Pseudo-elements aren't limited to inserting content, though. You can also use them to target specific parts of an element. For example, suppose you have a list. Use ::marker to style each bullet point (or number) in the list

/* Your list will now either have red dots, or red numbers */
li::marker {
color: red;

You can also use ::selection to style the content that has been highlighted by a user.

::selection {
background: black;
color: white;

Learn more in the module on pseudo-elements.

Test your knowledge of pseudo selectors

Pseudo-element selectors use how many colons?

: :: :::

One : is used to target pseudo-classes.

Two :: are used to target pseudo-elements.

This is invalid and targets nothing.

p:hover {
background: white;
color: black;

What kind of pseudo selector is used in the above snippet?

Pseudo-class Pseudo-element

One : is used to target pseudo-classes.

Two :: are used to target pseudo-elements.

Complex selectors #

You have already seen a vast array of selectors, but sometimes, you will need more fine-grained control with your CSS. This is where complex selectors step in to help.

It's worth remembering at this point that although the following selectors give us more power, we can only cascade downwards, selecting child elements. We are not able to target upwards and select a parent element. We cover what the cascade is and how it works in a later lesson.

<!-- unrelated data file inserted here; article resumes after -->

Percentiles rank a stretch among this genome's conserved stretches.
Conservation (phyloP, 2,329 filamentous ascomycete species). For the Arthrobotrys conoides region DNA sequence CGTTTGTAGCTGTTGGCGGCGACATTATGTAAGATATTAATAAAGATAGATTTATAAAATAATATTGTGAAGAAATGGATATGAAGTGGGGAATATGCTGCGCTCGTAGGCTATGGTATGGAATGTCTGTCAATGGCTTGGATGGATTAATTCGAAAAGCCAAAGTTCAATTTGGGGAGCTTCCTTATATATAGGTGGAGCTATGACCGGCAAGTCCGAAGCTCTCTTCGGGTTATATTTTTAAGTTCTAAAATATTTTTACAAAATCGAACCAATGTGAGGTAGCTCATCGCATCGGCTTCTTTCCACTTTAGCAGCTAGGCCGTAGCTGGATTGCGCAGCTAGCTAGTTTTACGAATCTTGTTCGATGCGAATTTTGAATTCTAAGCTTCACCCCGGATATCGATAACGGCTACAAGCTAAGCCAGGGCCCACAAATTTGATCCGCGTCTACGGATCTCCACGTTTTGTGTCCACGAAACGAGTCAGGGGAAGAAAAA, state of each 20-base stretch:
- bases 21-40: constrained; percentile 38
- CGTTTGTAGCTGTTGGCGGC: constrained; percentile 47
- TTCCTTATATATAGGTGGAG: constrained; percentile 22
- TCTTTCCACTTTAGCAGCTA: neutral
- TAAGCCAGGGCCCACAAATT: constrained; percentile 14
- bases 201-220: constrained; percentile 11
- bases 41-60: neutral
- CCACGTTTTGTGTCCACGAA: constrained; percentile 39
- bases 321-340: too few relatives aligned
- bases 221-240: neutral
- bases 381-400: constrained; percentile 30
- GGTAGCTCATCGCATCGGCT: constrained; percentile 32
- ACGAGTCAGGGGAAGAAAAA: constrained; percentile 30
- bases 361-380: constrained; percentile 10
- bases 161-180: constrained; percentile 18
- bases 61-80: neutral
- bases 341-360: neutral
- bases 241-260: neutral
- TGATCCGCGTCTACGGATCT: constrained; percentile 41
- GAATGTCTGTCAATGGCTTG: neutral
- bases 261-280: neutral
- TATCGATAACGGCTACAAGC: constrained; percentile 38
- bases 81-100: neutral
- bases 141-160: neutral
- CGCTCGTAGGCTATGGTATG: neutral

Combinators #

A combinator is what sits between two selectors. For example, if the selector was p > strong, the combinator is the > character. The selectors which use these combinators help you select items based on their position in the document.

Descendant combinator #

To understand descendant combinators, you need to first understand parent and child elements.

<p>A paragraph of text with some <strong>bold text for emphasis</strong>.</p>

The parent element is the <p> which contains text. Inside that <p> element is a <strong> element, making its content bold. Because it is inside the <p>, it is a child element.